These will of course remain hypotheses until tested, but nevertheless are based on observations from field work in rural areas.

All these issues identified above make it unlikely for an asset transfer programme comprising chickens to have any impact on income poverty.

Nutrition and health

At first glance, giving households greater access to protein-rich foods may appear to be good, especially with undernutrition being a major issue in Pakistan; the latest Demographic Health Survey shows that 41pc of rural children are stunted.

More chickens and eggs to consume, then, may be good, but it is important to point out a number of caveats to this.

Globally, there is a lack of consensus and consistent evidence on whether livestock and poultry transfers can decrease stunting. It is agreed, however, that the success of the interventions is conditional on certain factors such as where households keep the animals and how well connected they are to markets.

In some cases, there has in fact been a negative impact of livestock and poultry ownership on nutrition due to diarrhea and other diseases related to proximity to livestock.

Poultry fecal waste also leads to increased risks of environmental enteropathy, a serious condition which limits the absorption of nutrients among children.

On this, a recent World Bank report on Pakistan has argued that we need to focus on improving sanitation, especially in rural areas, to make progress on stunting.

There may be a strong argument for giving chickens and other small livestock to women, given that women’s control of assets and resources in the household is associated with better nutrition. Research from the LANSA project shows that care of small livestock and poultry is usually the domain of the woman. We also found that income from the sale of products and animals themselves is rarely controlled by the woman.

Given this, if transfers of more animals do not improve women’s access to resources and say over how their products are used, it may well increase their time burdens. This reduces time spent on rest and care of children, which is detrimental to their own health and that of their children.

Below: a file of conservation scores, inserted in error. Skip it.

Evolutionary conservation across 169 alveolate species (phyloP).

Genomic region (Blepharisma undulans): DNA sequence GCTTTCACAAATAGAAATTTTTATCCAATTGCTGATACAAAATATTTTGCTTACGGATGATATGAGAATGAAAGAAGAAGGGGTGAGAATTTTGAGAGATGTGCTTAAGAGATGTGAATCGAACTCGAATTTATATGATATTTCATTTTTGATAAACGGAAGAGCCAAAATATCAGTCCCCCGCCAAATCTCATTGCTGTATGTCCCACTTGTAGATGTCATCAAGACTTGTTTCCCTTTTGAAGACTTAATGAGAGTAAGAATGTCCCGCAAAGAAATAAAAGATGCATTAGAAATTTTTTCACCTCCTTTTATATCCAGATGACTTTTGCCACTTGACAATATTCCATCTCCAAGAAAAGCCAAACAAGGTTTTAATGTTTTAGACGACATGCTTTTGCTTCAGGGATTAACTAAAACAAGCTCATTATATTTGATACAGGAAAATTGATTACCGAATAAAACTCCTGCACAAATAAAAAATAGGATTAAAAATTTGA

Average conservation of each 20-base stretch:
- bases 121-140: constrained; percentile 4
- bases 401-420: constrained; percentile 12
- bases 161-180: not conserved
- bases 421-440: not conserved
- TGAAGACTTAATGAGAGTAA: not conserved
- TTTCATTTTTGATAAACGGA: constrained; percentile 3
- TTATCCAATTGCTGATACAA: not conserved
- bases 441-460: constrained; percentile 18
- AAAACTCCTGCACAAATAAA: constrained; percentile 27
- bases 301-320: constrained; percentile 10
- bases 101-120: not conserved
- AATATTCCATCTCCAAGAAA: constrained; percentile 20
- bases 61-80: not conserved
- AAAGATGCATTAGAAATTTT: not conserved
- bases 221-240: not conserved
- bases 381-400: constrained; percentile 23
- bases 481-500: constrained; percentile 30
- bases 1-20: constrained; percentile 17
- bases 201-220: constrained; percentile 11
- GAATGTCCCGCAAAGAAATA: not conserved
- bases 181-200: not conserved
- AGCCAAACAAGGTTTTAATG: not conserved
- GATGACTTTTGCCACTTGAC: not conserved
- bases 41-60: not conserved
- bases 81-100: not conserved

Evidence from a previous study on a livestock and poultry intervention did, in fact, show no significant improvements in women’s say in household decisions in Pakistan.

In sum, there is no guarantee that giving chickens to households will improve health and nutritional outcomes.

In fact, there exists a possibility that without checks on sanitation and women’s time poverty, providing chickens may make things worse.

What about poverty alleviation?

Any poverty alleviation strategy must aspire to sustainable and broad based development.

Redistribution programmes, which transfer cash (such as the Benazir Income Support Programme) and assets (such as chickens), can serve the important purpose of protecting the poor from shocks and mitigating their risks.

These are valuable goals in and of themselves; however, what they do not do is provide a basis for structural reform to alleviate poverty significantly.

If the prime minister is serious about alleviating poverty, he must focus on halting and even reversing Pakistan’s premature de-industrialisation.

It is the manufacturing sector which has the capability of providing high-productivity and high-wage jobs, and which has globally led to poverty alleviation and inter-generational social mobility.

In the midst of a narrowing manufacturing base, however, hopes for broad-based development remain bleak.
*This blog was originally published in Dawn.com's blogs section.